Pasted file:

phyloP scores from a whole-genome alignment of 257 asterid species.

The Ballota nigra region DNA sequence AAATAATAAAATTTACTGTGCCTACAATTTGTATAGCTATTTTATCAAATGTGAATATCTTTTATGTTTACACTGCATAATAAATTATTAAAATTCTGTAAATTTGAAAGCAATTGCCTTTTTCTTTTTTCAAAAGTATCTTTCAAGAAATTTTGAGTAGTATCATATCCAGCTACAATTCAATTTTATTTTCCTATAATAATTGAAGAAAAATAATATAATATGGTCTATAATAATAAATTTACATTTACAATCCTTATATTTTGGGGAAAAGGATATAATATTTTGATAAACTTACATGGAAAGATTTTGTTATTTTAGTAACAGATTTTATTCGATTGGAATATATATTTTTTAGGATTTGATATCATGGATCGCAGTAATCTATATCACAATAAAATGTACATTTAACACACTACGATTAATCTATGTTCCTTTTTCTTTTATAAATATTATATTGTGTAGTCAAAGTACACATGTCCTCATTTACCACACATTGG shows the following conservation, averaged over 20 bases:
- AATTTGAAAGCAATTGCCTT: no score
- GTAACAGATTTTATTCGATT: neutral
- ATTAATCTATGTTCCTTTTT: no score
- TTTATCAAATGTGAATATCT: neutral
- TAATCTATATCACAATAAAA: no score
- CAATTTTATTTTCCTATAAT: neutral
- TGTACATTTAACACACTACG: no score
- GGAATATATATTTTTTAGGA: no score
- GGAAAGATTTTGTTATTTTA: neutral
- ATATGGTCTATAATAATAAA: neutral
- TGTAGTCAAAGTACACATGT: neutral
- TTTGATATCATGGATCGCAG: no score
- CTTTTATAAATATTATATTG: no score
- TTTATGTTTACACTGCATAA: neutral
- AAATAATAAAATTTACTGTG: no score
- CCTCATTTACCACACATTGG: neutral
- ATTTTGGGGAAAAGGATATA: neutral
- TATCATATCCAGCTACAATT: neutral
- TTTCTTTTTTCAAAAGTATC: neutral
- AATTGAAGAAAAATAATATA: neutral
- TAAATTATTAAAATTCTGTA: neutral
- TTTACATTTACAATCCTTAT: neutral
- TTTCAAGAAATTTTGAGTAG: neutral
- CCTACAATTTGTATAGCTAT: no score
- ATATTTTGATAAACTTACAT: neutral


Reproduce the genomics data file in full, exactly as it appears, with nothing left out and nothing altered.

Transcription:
phyloP scores from a whole-genome alignment of 257 asterid species.

The Ballota nigra region DNA sequence AAATAATAAAATTTACTGTGCCTACAATTTGTATAGCTATTTTATCAAATGTGAATATCTTTTATGTTTACACTGCATAATAAATTATTAAAATTCTGTAAATTTGAAAGCAATTGCCTTTTTCTTTTTTCAAAAGTATCTTTCAAGAAATTTTGAGTAGTATCATATCCAGCTACAATTCAATTTTATTTTCCTATAATAATTGAAGAAAAATAATATAATATGGTCTATAATAATAAATTTACATTTACAATCCTTATATTTTGGGGAAAAGGATATAATATTTTGATAAACTTACATGGAAAGATTTTGTTATTTTAGTAACAGATTTTATTCGATTGGAATATATATTTTTTAGGATTTGATATCATGGATCGCAGTAATCTATATCACAATAAAATGTACATTTAACACACTACGATTAATCTATGTTCCTTTTTCTTTTATAAATATTATATTGTGTAGTCAAAGTACACATGTCCTCATTTACCACACATTGG shows the following conservation, averaged over 20 bases:
- AATTTGAAAGCAATTGCCTT: no score
- GTAACAGATTTTATTCGATT: neutral
- ATTAATCTATGTTCCTTTTT: no score
- TTTATCAAATGTGAATATCT: neutral
- TAATCTATATCACAATAAAA: no score
- CAATTTTATTTTCCTATAAT: neutral
- TGTACATTTAACACACTACG: no score
- GGAATATATATTTTTTAGGA: no score
- GGAAAGATTTTGTTATTTTA: neutral
- ATATGGTCTATAATAATAAA: neutral
- TGTAGTCAAAGTACACATGT: neutral
- TTTGATATCATGGATCGCAG: no score
- CTTTTATAAATATTATATTG: no score
- TTTATGTTTACACTGCATAA: neutral
- AAATAATAAAATTTACTGTG: no score
- CCTCATTTACCACACATTGG: neutral
- ATTTTGGGGAAAAGGATATA: neutral
- TATCATATCCAGCTACAATT: neutral
- TTTCTTTTTTCAAAAGTATC: neutral
- AATTGAAGAAAAATAATATA: neutral
- TAAATTATTAAAATTCTGTA: neutral
- TTTACATTTACAATCCTTAT: neutral
- TTTCAAGAAATTTTGAGTAG: neutral
- CCTACAATTTGTATAGCTAT: no score
- ATATTTTGATAAACTTACAT: neutral